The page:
St. Olaf’s Memorial Chime Tower featured on MPR’s MN Today

St. Olaf’s Memorial Chime Tower was featured on MPR’s new Minnesota Today service this week in a Minnesota Sounds piece titled Northfield: Memorial wind chimes ring through St. Olaf.

A wooden tower on the quad at St. Olaf College houses 21 sets of wind chimes. Built in 2003, the tower and its chimes memorialize students who have died while attending the college.

The chimes are tuned to D, the key of the hymn "Beautiful Savior." On windy days, the sound of the chimes reaches almost every corner of campus. Pastor Bruce Benson tells the story of the college’s memorial wind chimes and what their sounds signify.

When the sun came out on Tuesday, I took some photos of the Memorial Chime Tower. I tried to capture the sounds but the noise of jets, trains and nearby construction machinery kept interfering.

St. Olaf’s Memorial Chime Tower St. Olaf’s Memorial Chime Tower St. Olaf’s Memorial Chime TowerMac Gimse 
There’s a poem on a placard attached to the tower, written by Mac Gimse, Professor Emeritus of Art. I found the text of it online in his speech for the Delta Chapter of Phi Beta Kappa at St. Olaf College on April 21, 2006:


8. I want to share with you the poetry I wrote when I saw and heard the MEMORIAL CHIME TOWER, when was dedicated in September, 2003, after you arrived on campus. There are 118 chimes with names of students who died while attending St. Olaf. I personally knew 32 of them, and in a mystical way, the tower brings them back to campus, at least to my consciousness. I listen to the six notes from BEAUTIFUL SAVIOR and I can see their faces and hear their voices. It’s magical because at first I was moved to tears and later to joy for a sense of their presence here with me again.

a. You will not be given a chime with your name on it when you graduate, even though you may be dying to get out of here. But I assure you that you will be remembered because of the resonance you gave us in and beyond your academic achievements. So you depart with continued affection from your professors and friends.

b. When I sit down under the chimes, I find myself remembering students who are still alive, but are no longer on the hill. They are lingering memories of triumph in the classroom, spiritual awakening, giving time and energy to community activities, and becoming responsible adults in a challenging world. When you return to campus, walk through the chime tower and know you are remembered.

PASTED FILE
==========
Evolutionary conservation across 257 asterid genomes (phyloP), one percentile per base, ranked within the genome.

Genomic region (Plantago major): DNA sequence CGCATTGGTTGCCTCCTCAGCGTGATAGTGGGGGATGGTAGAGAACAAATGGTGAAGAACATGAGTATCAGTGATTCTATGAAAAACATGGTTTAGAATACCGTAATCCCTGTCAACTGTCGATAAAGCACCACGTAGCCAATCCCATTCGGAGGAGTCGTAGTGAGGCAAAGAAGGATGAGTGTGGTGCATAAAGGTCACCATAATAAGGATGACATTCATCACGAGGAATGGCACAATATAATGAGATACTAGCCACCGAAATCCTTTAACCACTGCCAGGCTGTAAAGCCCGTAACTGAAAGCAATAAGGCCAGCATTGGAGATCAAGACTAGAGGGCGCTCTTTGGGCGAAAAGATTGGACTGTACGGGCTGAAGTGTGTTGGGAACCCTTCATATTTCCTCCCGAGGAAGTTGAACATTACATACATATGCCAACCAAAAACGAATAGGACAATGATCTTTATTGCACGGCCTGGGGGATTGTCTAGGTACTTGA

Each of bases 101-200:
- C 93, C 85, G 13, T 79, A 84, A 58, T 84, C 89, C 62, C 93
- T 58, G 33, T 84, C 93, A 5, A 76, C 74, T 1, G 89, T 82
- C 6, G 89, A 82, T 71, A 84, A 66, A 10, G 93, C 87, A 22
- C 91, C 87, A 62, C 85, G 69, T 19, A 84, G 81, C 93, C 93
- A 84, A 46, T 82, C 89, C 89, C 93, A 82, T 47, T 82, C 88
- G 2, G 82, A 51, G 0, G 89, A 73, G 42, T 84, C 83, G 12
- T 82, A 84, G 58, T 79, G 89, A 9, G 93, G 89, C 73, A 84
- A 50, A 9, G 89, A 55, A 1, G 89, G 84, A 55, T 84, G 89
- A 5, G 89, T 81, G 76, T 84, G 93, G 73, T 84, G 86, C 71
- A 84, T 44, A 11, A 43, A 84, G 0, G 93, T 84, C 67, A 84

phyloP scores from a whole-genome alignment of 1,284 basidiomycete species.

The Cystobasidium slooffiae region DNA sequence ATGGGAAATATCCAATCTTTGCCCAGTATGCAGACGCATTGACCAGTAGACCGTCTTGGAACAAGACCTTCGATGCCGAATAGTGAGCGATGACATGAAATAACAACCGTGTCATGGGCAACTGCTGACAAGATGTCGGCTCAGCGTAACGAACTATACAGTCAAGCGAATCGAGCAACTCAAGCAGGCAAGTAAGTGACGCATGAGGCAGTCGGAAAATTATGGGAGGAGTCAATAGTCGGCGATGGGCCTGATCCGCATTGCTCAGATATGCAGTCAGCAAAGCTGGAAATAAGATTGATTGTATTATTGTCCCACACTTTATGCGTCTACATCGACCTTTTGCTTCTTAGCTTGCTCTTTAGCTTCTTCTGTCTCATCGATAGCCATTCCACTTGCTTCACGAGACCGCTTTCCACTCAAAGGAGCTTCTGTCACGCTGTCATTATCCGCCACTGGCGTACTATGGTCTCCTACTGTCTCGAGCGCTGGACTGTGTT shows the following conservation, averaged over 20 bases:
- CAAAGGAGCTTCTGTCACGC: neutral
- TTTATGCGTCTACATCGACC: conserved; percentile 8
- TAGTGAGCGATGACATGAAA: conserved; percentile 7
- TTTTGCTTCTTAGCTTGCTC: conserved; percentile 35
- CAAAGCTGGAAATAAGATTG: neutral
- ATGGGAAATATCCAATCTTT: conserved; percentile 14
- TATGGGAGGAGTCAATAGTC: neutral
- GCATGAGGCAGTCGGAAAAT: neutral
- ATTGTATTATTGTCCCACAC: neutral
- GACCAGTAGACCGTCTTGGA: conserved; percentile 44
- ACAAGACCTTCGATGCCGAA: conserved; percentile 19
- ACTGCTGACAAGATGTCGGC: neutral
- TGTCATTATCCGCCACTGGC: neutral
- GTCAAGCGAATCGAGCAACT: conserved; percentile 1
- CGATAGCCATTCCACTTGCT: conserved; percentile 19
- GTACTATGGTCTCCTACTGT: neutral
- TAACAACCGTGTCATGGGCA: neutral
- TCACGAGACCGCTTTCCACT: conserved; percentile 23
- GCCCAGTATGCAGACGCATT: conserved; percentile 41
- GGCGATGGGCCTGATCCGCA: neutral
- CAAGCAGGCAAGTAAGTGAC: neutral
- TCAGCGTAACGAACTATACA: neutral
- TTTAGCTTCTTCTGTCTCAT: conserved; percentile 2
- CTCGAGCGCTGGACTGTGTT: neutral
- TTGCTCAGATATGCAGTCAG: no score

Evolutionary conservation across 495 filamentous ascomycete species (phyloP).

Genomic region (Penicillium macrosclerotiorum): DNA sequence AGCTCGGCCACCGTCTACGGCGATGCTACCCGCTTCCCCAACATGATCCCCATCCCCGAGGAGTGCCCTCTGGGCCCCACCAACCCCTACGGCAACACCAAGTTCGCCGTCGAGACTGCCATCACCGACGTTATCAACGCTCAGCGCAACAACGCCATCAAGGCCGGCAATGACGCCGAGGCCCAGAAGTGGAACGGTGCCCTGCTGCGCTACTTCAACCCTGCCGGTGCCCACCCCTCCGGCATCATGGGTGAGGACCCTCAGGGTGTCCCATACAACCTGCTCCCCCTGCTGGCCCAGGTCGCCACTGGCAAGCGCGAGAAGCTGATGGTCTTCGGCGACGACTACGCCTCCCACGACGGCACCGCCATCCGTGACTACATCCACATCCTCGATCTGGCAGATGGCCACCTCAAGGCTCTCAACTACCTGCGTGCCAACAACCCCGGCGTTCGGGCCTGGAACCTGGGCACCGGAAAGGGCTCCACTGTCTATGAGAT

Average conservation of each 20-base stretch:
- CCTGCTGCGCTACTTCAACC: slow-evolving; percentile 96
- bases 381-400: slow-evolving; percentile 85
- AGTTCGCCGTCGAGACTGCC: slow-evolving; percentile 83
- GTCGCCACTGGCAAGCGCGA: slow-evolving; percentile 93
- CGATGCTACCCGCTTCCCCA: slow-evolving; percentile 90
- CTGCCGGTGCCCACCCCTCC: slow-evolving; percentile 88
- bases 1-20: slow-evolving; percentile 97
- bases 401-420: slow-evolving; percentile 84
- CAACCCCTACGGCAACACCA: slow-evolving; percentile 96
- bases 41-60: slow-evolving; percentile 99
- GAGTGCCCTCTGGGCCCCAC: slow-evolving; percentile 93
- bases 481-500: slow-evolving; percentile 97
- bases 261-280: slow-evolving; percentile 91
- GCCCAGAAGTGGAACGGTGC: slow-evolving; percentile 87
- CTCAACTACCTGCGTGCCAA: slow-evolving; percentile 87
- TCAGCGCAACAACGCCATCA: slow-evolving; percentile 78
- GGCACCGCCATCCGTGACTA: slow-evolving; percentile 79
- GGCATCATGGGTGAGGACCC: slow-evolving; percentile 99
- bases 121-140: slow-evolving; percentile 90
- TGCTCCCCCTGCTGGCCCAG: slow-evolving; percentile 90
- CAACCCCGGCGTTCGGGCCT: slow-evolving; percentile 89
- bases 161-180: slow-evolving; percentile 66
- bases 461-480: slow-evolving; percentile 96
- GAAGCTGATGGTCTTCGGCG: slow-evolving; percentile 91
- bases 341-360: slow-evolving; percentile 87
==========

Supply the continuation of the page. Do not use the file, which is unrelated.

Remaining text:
Now I will share the poetry. Please respond on cue with the words  …EVERY LIFE MATTERS.

Come to this peaceful pavilion
to absorb its presence.
Let the warmth of the wood,
the stretch of its beams
and a roof of split-stones
remind you of the dreams you had
when you first arrived at this place,
this vast experiment with living
away from the familiar.

How can this monument draw you
into its tranquil and symbolic center?
When you hear the singing chimes,
let the sounds you remember
of those never-to-be-forgotten,
ring through your quiet recollections.
As you think on separated histories
of spirit-friends, winds of urgency
will carry through these bright(ly) bells
your thanks for long-away joys.

When snow mounds cover benches
and gardens disappear,
how can you attach
your soul in this wintry scape
to those who call briskly
from their lofty chill?
Settle for a moment into the warmth
of your inner hearth
and hum a response to God
and to those above who linger still,
then declare your love
for someone near.

Inside the hollows of our last remorse,
we gather fragrance from flowers
we once sought to inhale
between each new remembering.
Those who have vanished,
but will always be cherished,
are released to fly again
into our consciousness
of what it is we need to know
about life in the future.

We move among our visions of yesterday,
singing through chimes of sadness
and dancing on cords of endless trust,
that will keep us always close
to this towering heartbeat
of chance,
of risk,
of caring.

by Mac Gimse ’58
September, 2003

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